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Creating These Random Memories (Anticipation Part 2)

Posted by on May 22, 2013 in Life in Writing | 0 comments

This evening, after I was done work, two of my friends picked me up and we got into their car to listen to the much anticipated Random Access Memories, as referenced in the previous post. I looked at them and I said “Guys, this is the last time we will listen to this album for the first time”. The sunroof down and wind whipping past accompanied the warm, late May air. The sky boasted clouds of all different shapes and textures, hanging in the sky against a perfectly sunny backdrop. The bass thumped at a reasonable level behind us as the the album revealed its beautiful secrets to us. I remember the entire journey as we drove and listened. When the final track played, the sun was low in the sky, but not yet to setting. A dull gold-orange glow cascaded through the modest urban forest we passed by, light peeking through the trees and creating long shadows behind. At one point, during the album, the sun had gone behind a cloud, and just as the song reached a pivotal point, it came back out, right through the sunroof. As is common with a group of people who are familiar with each other, we cracked our fair share of jokes (such as when my friend Sally thought the song Fragments of Time was called Fragments of Tim–I laughed for an uncomfortably long time at that). As we listened, the three of us crafted a memory together. We’ll always remember cruising through town, visiting random locations while Random Access Memories played as our soundtrack. From what I’ve heard from the interviews that Daft Punk gave, I can’t help but wonder if that crafting of memories is one of the things that they were hoping to achieve with this...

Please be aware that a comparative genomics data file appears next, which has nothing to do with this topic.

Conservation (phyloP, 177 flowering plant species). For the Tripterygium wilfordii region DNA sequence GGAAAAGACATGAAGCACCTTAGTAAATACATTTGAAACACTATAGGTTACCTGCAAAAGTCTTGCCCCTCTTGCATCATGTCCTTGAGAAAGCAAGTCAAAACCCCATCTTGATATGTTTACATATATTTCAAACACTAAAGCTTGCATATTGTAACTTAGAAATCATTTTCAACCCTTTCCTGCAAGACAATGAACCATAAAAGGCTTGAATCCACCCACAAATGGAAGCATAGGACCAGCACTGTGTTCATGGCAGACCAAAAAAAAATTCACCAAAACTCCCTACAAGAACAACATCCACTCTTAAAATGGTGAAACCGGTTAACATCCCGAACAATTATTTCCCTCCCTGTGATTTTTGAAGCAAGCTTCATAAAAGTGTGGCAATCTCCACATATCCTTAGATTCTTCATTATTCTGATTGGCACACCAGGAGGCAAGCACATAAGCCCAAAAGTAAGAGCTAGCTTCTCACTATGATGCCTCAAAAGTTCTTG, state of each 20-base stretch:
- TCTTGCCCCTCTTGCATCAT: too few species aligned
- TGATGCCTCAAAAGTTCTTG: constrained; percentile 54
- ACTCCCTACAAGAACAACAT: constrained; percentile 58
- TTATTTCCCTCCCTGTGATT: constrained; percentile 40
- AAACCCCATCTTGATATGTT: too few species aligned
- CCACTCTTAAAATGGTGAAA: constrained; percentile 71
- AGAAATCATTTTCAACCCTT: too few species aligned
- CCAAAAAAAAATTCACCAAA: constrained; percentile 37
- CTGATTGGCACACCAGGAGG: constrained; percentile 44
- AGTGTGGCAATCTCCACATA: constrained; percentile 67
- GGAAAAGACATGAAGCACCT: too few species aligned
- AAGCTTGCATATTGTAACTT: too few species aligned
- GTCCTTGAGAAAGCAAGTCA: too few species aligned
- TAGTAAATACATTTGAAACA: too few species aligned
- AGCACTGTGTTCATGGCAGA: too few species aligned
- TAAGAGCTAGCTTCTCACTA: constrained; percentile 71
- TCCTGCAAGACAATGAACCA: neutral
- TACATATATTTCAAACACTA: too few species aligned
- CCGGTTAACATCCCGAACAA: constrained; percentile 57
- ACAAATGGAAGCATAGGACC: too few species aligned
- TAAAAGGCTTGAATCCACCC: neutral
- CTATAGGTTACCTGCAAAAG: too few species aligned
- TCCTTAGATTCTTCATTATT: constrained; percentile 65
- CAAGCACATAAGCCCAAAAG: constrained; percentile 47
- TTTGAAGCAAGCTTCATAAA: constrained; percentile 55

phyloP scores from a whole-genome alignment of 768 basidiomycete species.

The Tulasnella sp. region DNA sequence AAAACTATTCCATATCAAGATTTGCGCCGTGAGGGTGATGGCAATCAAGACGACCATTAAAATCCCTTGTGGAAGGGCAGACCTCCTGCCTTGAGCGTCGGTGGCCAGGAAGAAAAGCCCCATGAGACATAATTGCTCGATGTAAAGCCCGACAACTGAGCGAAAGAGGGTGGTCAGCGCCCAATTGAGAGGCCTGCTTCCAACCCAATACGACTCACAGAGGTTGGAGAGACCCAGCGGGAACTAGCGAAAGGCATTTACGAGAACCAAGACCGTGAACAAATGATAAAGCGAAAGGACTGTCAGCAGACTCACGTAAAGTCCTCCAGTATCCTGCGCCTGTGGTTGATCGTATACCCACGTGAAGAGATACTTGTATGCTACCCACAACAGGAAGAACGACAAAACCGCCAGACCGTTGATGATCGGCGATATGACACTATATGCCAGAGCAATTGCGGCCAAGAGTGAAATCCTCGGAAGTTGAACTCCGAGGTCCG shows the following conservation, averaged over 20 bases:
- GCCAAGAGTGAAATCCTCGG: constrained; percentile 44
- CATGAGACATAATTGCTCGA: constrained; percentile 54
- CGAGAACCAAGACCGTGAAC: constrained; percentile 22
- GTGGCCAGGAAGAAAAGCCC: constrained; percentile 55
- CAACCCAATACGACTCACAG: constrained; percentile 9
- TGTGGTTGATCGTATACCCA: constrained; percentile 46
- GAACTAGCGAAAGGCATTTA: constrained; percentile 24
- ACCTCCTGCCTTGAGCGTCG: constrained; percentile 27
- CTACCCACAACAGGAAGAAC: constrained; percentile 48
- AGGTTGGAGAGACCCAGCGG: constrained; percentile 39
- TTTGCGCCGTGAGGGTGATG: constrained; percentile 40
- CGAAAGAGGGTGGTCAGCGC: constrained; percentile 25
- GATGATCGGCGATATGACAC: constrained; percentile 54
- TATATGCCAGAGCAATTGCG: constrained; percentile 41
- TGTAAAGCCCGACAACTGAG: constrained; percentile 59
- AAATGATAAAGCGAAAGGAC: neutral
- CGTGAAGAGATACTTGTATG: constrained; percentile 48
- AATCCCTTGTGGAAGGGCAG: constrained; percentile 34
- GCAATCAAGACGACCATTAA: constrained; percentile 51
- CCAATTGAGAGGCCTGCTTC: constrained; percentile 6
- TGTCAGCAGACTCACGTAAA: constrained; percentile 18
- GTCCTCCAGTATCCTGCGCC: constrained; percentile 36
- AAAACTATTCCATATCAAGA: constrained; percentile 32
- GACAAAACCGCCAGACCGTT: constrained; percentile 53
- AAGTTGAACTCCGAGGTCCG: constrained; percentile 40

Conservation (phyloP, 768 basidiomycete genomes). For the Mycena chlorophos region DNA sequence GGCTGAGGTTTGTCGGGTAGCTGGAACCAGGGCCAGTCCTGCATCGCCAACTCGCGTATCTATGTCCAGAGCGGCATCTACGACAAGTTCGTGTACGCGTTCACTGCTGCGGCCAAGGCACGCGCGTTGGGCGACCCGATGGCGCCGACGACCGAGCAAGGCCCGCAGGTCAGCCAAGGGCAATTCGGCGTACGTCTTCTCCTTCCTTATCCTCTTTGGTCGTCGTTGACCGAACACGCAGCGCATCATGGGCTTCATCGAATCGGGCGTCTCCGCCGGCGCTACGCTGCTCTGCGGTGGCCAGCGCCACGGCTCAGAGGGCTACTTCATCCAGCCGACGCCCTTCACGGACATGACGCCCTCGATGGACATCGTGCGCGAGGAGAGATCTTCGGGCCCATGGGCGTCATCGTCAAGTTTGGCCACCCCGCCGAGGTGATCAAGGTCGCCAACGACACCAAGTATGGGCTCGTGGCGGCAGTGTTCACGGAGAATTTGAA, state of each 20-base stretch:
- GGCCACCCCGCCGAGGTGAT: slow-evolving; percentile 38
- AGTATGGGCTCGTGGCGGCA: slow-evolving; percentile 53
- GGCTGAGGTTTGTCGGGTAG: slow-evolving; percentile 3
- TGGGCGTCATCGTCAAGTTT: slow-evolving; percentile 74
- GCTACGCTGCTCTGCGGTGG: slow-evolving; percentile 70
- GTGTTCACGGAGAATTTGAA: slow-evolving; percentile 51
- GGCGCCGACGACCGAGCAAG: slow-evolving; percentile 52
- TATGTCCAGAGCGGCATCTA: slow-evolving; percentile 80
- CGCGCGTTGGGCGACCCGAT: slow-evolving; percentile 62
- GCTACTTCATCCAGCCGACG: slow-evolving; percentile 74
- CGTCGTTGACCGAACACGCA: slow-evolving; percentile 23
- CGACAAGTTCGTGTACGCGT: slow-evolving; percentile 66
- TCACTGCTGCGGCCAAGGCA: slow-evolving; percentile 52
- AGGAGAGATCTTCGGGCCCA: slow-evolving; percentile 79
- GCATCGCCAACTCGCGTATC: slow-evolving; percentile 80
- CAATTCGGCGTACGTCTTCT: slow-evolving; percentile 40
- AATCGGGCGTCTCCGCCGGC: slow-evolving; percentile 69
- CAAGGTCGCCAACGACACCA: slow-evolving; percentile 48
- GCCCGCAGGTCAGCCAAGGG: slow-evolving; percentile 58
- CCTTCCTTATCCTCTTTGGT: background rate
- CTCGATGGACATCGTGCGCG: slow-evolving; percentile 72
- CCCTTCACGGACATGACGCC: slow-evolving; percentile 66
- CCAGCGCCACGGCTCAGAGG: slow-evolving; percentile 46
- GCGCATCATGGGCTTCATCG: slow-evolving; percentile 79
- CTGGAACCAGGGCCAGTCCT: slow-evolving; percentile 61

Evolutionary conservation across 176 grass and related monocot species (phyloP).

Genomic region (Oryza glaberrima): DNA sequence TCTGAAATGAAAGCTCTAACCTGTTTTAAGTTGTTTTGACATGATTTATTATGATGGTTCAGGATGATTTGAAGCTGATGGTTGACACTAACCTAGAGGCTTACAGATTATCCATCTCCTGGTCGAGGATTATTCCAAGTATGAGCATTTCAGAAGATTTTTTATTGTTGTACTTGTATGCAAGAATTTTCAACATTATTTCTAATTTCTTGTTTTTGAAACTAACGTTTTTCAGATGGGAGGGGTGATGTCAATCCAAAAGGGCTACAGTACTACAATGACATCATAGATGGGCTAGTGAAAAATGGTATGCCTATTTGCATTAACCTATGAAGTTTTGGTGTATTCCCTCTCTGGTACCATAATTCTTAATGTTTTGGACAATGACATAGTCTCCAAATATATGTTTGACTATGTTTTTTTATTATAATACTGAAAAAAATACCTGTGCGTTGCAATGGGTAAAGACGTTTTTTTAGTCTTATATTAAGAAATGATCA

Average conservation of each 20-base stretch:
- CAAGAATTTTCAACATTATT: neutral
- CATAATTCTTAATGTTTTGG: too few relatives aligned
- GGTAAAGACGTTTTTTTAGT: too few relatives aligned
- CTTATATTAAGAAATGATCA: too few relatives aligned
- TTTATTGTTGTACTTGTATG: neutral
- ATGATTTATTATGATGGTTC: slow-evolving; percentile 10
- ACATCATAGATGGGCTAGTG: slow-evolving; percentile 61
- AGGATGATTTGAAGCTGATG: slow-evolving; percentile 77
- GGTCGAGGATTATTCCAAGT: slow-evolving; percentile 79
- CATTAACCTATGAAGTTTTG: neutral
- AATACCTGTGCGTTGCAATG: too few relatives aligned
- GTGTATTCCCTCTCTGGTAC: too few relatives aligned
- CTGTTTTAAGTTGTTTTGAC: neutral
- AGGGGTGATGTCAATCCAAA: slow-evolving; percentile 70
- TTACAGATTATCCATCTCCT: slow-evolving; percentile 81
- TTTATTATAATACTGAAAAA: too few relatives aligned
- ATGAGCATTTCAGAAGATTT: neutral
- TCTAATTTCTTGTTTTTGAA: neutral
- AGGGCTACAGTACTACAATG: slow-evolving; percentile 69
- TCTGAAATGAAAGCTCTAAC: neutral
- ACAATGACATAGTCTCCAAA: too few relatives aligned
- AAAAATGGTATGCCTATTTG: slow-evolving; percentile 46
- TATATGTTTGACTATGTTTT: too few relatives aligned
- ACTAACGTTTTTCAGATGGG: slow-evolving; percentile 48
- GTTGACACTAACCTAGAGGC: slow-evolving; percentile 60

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Anticipation

Posted by on May 21, 2013 in Life in Writing | 1 comment

Anticipation